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By Miriam Raftery

August 26, 2012 (San Diego’s East County) – How common are life-threatening pregnancy conditions?  The question is timely given the Republican Party’s platform calling for a ban on abortions, even when a mother’s life is at risk. Some who advocate outlawing all abortions have sought to justify the position by arguing that life-threatening conditions are rare. 

But in fact, the most common cause of death in early pregnancy has increased dramatically.

About 1 in every 38 pregnancies is now ectopic (26.2 for every 1,000 pregnancies, or 2.6 for every 100 pregnancies) the American Journal of Preventive Medicine reported last year. That’s a huge rise from just .045%, or less than half a percent, back in 1970 and from 1993, when the rate was 1.9%, or about 1 in 50.

Ectopic pregnancies, often called “tubal” pregnancies, are the leading cause of death in early pregnancy and is a “true medical emergency,”  accounting for 10-15% of all maternal deaths, American Family Physician reported in 2000.  

Further, maternal death rates in the U.S. have doubled in the U.S. in recent years from a variety of causes.  Efforts by the “pro life” movement to protect the unborn from the moment of conception, however well intentioned,  is clearly putting the lives of mothers at risk.

Types of ectopic pregnancy

Ectopic pregnancies occur when a fertilized egg fails to implant in the uterus but instead, becomes implanted elsewhere, usually in the Fallopian tubes, though ectopic pregnancies can occur in the ovary, cervix, or even the abdominal cavity outside the womb.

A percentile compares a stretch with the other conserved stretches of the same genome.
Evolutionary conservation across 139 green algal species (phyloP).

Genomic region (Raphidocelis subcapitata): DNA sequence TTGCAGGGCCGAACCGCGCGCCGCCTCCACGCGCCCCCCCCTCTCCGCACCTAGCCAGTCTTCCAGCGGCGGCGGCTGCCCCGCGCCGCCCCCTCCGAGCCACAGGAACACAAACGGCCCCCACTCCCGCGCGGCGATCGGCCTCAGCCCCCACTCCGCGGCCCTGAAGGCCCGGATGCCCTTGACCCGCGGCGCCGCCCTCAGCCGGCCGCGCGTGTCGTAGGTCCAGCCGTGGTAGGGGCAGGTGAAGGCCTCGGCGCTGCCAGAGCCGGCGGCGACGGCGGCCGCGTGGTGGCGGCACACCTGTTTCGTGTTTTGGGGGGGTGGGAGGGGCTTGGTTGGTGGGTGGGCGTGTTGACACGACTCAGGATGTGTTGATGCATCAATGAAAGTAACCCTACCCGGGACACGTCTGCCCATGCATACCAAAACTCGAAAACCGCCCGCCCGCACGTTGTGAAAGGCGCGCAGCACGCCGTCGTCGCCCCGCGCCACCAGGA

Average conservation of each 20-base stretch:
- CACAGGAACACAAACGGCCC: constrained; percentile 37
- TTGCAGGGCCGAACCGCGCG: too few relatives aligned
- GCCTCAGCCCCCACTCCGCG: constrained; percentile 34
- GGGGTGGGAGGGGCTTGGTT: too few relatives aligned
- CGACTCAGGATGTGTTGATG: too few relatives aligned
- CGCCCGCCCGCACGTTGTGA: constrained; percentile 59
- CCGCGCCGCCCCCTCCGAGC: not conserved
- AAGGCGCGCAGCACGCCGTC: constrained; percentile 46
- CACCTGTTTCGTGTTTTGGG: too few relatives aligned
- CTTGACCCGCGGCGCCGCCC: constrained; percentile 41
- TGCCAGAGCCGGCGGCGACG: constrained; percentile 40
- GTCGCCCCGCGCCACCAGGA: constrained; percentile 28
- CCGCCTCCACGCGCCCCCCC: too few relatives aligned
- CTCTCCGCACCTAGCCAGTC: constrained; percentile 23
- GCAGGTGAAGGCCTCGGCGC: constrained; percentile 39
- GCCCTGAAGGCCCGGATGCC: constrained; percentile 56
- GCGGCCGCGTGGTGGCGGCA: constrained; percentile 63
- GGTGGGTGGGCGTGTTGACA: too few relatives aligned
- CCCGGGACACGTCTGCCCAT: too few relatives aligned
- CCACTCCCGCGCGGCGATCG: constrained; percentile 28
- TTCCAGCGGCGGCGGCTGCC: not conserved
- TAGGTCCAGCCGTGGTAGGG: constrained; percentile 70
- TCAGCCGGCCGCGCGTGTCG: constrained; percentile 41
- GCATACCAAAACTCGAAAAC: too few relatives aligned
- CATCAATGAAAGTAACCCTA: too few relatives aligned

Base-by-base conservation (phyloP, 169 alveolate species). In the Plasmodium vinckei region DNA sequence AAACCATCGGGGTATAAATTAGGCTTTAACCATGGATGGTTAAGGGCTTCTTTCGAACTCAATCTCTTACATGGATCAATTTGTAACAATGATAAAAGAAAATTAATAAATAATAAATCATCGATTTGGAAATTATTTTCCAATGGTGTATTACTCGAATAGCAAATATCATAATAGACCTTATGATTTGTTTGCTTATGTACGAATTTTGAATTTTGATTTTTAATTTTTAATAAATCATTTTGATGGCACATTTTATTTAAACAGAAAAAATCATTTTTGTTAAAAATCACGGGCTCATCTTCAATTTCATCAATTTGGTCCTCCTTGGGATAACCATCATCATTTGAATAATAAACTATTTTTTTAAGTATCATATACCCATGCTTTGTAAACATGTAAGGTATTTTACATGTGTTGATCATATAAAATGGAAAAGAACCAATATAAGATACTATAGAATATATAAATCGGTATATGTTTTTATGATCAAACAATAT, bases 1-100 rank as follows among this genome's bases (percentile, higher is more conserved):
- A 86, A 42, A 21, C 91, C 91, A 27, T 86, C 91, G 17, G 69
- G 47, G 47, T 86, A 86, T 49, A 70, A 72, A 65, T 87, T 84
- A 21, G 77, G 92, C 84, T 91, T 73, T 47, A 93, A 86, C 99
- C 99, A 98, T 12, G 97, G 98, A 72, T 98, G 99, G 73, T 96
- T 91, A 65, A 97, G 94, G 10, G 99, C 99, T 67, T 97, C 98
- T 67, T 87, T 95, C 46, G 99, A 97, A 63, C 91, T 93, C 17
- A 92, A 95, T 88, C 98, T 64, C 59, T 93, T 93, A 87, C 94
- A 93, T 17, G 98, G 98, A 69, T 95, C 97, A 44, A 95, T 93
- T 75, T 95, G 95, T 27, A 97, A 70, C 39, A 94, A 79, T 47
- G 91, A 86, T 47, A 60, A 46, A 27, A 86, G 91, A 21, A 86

About 95% of ectopic pregnancies occur in the Fallopian tube, where there is no room for a fetus to grow.  It is impossible to save a fetus implanted in the Fallopian tube. You can, however, save the mother by terminating the pregnancy. Left untreated, the Fallopian tube can rupture, causing massive internal bleeding, infection, and sometimes death. 

Some pro-lifers have suggested that an ectopic pregnancy can possibly be viable and have sought to discourage women from seeking abortions even with this extreme condition.  While it’s true that on very rare occasions, an ectopic pregnancy inside the abdominal cavity has resulted in a live birth, only about 1% of ectopic pregnancies are abdominal pregnancies—and the risks to both mother and baby are extremely high.

Implantation of the fertilized egg may attach to organs such as the bowel or liver.  Hemorrhagic shock from bleeding can be fatal to the mother, as can toxemia, anemia, pulmonary embolism, and infection.  Death rates for the fetus are as high as 95%, and even if the fetus survives an abdominal pregnancy, the lack of amniotic fluid and compression cause serious birth defects ranging from skull and limb deformities to nervous system disorders. Labor does not occur, so delivery must be done surgically.

Why are ectopic pregnancy rates so high?

Doctors are not sure what’s accounting for the sharp increase in ectopic pregnancy rates.  Part may be due to better diagnosis techniques.  But several factors are known to increase your risk of having an ectopic pregnancy.

According to WebMD, risk factors include:

·         Exposure to the prescription drug DES (Diethylstilbestrol) before you were born. DES was given to women in the 1950s to prevent miscarriages, but in fact caused reproductive tract problems in their daughters.

·         In-vitro fertilization and other fertility treatments

·         Infection from prior surgeries of the uterus or Fallopian tubes

·         Tubal ligation failure or surgery to reverse a tubal ligation

·         History of pelvic inflammatory disease and infections, such as Chlamydia or gonorrhea

·         Cigarette smoking

·         Failure of progestin-only birth control pills

·         Endometriosis, or lining of the uterus growing outside, causing scarring in or around Fallopian tubes

·         A prior ectopic pregnancy dramatically increases risks